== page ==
Not long ago, Jack in the Box introduced a wheat bun and a chicken fajita pita, which contains 233 calories without cheese.

Kentucky Fried Chicken has added only a few new items to its limited menu.

In 1990, the chain added skinless fried chicken to join an undersized low-calorie sandwich. The new skinfree crispy thigh has 17 grams of fat and 256 calories, compared with 31 grams of fat and 414 calories for the Colonel's most caloric item, the extra crispy thigh. Still, the skinfree chicken derives over 50% of its calories from fat. The original Kentucky Fried Chicken thigh contains 294 calories with 61% calories from fat.

In the early '70s, the U.S. surgeon general's office identified diseases of dietary excess as major causes of death in the United States. In 1978, Wendy's started its menu diversification program and switch away from a tyke-size audience to more women and families.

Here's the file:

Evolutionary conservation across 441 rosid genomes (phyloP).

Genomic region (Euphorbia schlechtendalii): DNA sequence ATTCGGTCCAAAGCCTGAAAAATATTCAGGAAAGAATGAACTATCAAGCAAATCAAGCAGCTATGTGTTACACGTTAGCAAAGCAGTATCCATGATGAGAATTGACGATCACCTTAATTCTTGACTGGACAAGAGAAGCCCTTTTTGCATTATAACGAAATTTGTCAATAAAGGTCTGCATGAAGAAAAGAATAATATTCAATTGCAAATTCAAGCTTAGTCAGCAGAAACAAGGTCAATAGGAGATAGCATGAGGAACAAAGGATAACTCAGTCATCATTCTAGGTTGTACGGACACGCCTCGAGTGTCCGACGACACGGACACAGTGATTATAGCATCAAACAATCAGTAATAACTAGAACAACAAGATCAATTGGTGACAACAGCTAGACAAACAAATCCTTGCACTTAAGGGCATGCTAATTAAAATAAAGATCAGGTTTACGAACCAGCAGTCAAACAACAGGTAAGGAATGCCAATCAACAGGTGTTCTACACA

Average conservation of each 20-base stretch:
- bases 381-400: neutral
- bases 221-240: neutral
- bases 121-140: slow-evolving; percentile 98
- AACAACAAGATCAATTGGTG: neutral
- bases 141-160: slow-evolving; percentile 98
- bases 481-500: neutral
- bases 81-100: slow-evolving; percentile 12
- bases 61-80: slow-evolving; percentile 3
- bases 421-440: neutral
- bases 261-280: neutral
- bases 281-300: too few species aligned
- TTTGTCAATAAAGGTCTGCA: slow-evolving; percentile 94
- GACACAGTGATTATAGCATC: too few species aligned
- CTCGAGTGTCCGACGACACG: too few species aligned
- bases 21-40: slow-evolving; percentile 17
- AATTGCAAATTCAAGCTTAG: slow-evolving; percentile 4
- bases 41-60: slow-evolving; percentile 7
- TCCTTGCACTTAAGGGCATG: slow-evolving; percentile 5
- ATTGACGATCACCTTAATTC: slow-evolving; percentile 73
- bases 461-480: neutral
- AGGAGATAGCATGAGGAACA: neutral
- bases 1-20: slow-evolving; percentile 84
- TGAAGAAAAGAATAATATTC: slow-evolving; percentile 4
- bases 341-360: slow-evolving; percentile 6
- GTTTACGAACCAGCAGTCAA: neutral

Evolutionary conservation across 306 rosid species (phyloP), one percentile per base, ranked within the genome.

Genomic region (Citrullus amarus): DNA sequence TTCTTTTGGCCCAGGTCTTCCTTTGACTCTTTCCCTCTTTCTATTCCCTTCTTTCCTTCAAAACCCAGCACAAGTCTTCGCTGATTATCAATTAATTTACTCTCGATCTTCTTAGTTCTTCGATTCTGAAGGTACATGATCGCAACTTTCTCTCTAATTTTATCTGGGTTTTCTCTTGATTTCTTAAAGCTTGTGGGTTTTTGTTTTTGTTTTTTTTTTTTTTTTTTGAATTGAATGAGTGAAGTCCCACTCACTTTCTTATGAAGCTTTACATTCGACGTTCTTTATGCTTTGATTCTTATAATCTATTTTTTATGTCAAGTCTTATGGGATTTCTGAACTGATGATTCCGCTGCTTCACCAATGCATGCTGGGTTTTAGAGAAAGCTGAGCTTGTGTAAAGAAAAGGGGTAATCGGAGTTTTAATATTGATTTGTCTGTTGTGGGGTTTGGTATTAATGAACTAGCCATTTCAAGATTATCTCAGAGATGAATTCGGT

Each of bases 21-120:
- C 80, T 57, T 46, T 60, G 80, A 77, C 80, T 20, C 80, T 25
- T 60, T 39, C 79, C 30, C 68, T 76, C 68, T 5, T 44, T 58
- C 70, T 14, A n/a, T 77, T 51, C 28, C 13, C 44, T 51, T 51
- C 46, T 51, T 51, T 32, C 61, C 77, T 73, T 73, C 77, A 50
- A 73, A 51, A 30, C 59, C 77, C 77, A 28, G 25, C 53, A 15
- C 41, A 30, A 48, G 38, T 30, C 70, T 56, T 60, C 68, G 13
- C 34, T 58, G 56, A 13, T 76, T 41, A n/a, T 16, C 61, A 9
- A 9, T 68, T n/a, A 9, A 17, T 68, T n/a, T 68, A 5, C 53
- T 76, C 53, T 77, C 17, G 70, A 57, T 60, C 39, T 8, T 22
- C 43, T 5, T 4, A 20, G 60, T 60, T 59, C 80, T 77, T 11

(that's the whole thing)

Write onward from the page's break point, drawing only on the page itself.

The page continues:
"We diversified with the addition of a salad bar and chicken sandwiches, understanding that as more women entered the work force, and fewer meals were being cooked at home, the more nutritional the meals outside of the home should be," said Denny Lynch, vice president of communications at Wendy's International.

That salad bar now also includes hot and cold Mexican and Italian dishes. Wendy's also upgraded its menu to include a baked potato, plain or with choice of toppings. By 1990, the grilled skinless chicken sandwich kept pace with other chain offerings. Recently, a grilled chicken teriyaki sandwich (350 calories and six grams fat) was added.